Doing something once isn't actually all that hard.
"I'm gonna get in shape!" Great! You feel good about yourself, you pull on your shorts and shoes, you hit the road, you feel strong and proud of yourself.
Day three, when you're sore and tired? That's when the work begins.
Let me start again- Doing something once isn't all that hard. It's the doing it again that's the tricky part.
This is a lesson we learn again and again. And again. And again. And we have to keep learning it because often it's one of those lessons we learn in one part of our lives that doesn't easily translate to other parts of our lives.
Iteration, repetition, is the key.
Take working out. Eventually that cycle gets easier. Eventually it becomes habit and the iteration of the workout system takes hold. Then the trick becomes including creative iterations within the system to keep the body guessing and growing. This is a learning system.
Students struggle mightily to iterate their learning. Because students are people and, as we established earlier, people need to learn their lesson again and again and again. And again. One of my jobs, and my biggest challenges, as a teacher, is to guide students to a place where they understand and accept this fact of life. This unchangeable tenet of learning- that you gotta do it over and over.
It's one of the reasons I love teaching coding. Coding tricks kids into doing this on their own. They code something, make it happen, see, in real time, where the problem lies, and fix it. Over and over. They keep trying. Because it's fun, it's like a game.Which is great for me. Build those muscles in the game, kids. I don't care, as long as you're working them. I do the same thing with reading comprehension strategies. I conspire with parents during conferences. "He needs to be reading every night, and he is of course because I ask him to. If you could ask him questions about what he's reading, good, detailed, WHY questions, what will help him in school. You know, you could also do that with TV or movies or video games. Yes, I know! It's the same muscles. Doesn't have to be books. He should be thinking critically about all the media he consumes anyway. And let's not fool ourselves into thinking the majority of that media comes in the reading he does because I ask him to." Coding works those iteration muscles.
My job, then, is to make them work in math and reading and science. And writing. Oh yeah, that's a big one. Projects and writing is where iteration, the strong ability to go back into drafts and fix, that's a skill that's going to play into their lives forever. So I use coding as a springboard for that, but that's not enough. Because I am a giant ego-case, and also because I like using what I know in my classroom (it works better than using what I don't know), I talk about my own writing. I bring my challenges and struggles and life lessons into the classroom and try to help my kids see how I use the skills they are learning. "Is this gonna be on the test?" "No! Because I almost never give you tests, you know that! It is gonna be a part of everything you do in class though!" "Oh...ok. So I should write it down then?"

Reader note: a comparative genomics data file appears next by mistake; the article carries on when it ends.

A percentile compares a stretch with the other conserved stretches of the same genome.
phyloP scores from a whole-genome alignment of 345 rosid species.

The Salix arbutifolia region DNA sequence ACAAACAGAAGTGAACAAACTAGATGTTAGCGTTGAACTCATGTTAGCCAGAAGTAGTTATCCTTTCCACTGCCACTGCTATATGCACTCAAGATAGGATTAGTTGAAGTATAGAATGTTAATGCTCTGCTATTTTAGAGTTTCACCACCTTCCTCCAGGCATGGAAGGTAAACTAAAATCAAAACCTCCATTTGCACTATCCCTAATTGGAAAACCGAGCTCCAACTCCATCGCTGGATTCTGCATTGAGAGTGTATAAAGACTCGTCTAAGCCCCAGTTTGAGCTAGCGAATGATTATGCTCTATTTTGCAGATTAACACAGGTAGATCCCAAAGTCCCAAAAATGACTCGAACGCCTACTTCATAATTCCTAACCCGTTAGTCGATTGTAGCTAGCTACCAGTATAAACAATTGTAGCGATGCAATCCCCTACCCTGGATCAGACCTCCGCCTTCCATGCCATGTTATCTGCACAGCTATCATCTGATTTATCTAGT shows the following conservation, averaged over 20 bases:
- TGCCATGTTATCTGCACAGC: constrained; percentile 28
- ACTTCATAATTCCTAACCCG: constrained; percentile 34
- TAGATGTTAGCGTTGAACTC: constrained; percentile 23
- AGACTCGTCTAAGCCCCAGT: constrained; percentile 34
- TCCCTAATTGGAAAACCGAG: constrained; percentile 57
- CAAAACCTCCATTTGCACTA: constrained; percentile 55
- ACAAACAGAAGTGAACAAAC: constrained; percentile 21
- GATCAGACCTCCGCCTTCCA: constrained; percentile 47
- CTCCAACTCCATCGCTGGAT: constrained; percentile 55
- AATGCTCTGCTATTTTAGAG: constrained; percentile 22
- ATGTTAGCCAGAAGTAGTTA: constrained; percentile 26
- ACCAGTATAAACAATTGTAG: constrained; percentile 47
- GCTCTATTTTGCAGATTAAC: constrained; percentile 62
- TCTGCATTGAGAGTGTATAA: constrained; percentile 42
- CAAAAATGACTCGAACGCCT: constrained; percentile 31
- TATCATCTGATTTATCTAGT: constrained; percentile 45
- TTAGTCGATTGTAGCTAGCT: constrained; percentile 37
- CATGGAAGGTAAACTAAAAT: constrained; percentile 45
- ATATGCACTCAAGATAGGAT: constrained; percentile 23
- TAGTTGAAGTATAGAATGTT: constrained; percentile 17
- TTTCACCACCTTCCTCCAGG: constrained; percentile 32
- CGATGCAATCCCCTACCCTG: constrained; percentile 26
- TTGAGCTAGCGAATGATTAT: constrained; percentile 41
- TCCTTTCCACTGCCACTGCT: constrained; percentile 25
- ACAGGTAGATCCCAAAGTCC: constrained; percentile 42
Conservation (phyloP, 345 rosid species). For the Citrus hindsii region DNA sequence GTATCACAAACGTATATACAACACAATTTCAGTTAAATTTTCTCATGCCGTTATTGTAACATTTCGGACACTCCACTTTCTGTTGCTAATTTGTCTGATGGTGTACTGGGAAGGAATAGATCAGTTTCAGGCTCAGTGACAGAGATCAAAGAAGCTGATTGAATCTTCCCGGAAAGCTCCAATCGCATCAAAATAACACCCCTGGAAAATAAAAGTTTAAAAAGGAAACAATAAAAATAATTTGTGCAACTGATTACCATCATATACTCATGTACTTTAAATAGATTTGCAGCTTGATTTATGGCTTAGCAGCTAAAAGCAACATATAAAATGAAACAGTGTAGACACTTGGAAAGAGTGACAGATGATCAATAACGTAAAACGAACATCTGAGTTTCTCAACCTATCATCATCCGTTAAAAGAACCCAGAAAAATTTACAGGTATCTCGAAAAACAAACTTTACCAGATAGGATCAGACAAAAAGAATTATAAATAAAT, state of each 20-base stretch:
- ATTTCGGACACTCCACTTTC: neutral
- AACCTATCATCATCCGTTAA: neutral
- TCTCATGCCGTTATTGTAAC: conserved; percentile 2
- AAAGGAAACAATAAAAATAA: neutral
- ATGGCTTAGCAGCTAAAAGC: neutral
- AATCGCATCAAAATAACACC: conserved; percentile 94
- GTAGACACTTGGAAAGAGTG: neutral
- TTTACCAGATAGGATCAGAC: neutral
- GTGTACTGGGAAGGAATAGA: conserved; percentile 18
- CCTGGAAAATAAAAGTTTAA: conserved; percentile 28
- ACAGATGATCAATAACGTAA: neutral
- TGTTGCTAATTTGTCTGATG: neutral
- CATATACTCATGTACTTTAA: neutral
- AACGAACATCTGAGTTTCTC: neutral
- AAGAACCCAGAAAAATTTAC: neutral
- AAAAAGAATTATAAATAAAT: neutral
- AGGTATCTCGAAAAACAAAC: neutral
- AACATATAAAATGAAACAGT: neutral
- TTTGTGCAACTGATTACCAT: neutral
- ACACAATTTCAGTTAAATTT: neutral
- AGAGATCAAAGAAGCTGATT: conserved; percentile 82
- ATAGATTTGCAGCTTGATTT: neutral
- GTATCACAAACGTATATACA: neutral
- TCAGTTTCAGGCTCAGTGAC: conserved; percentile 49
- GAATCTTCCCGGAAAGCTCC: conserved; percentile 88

I just finished a book. It will be out very soon. It's a fiction novel that I've been working on for, depending on how you want to count, over seven years or about seven months. I wrote the first "final" draft seven years ago, put it in a drawer, thought about it all the time, wrote other things, and then over the summer I dug it back out and basically rewrote the entire thing. And rewrote it. And rewrote it. Because real writing is a giant pain and it takes forever and I love it. A writer, google has failed me who, said, "Anyone can write. Writers rewrite." Because that's where the real art of it comes in.
And here's the thing I'm going to bring into my classroom from that- I did a final final final final pass of the full text this week. Like, this was the third time I've said, "I finished! It's really done!" And I found a ton of stuff. Not even story things. Little silly errors. Grammar and punctuation and words that were wrong. This was after I'd read it who knows how many times, and a bunch of other people had read it, and they'd made corrections and suggestions, and then I'd read it again and fixed more things, and then there were still more things. Now, does this mean that I'm a bad self editor? That's the risk I'm taking here, right? By telling my students (and you, dear reader), that after multiple passes I still found problems, I'm telling you I must not be very good at the whole editing thing.
|The final final final final pass notes|
How do we get kids to reiterate? We help them to have pride in themselves and their work so they want it to be better. We give them things of value to do, so they care when they do it. And we also show them that iteration is hard, it's where the work really is. We show them in a dozen different ways big and small. We make our work more transparent. We show (and we believe) that it's a process. And that it takes time and can't be rushed. It's where we learn and practice patience and accept fault. Because fault is a part of it too. It's about honestly finding fault, assessing it, and correcting it. In small ways and big.
Every project I give my kids, writing or presenting or whatever, I pound the "First Drafts Aren't Done, Second Drafts Are Done" drum. But it's not enough to say it. I'm finding ways to teach it, to show it. A big theme emerging in our class this year is this idea of practicing something and dedicating ourselves to improving it, in small bites and big chunks. I think it's a combination of the kind of group I have and having two student teachers (one main, and an alternate that's in every few weeks) with me.
Doing isn't that hard. Getting good. Going again. That's hard.
*how pretentious am I, huh?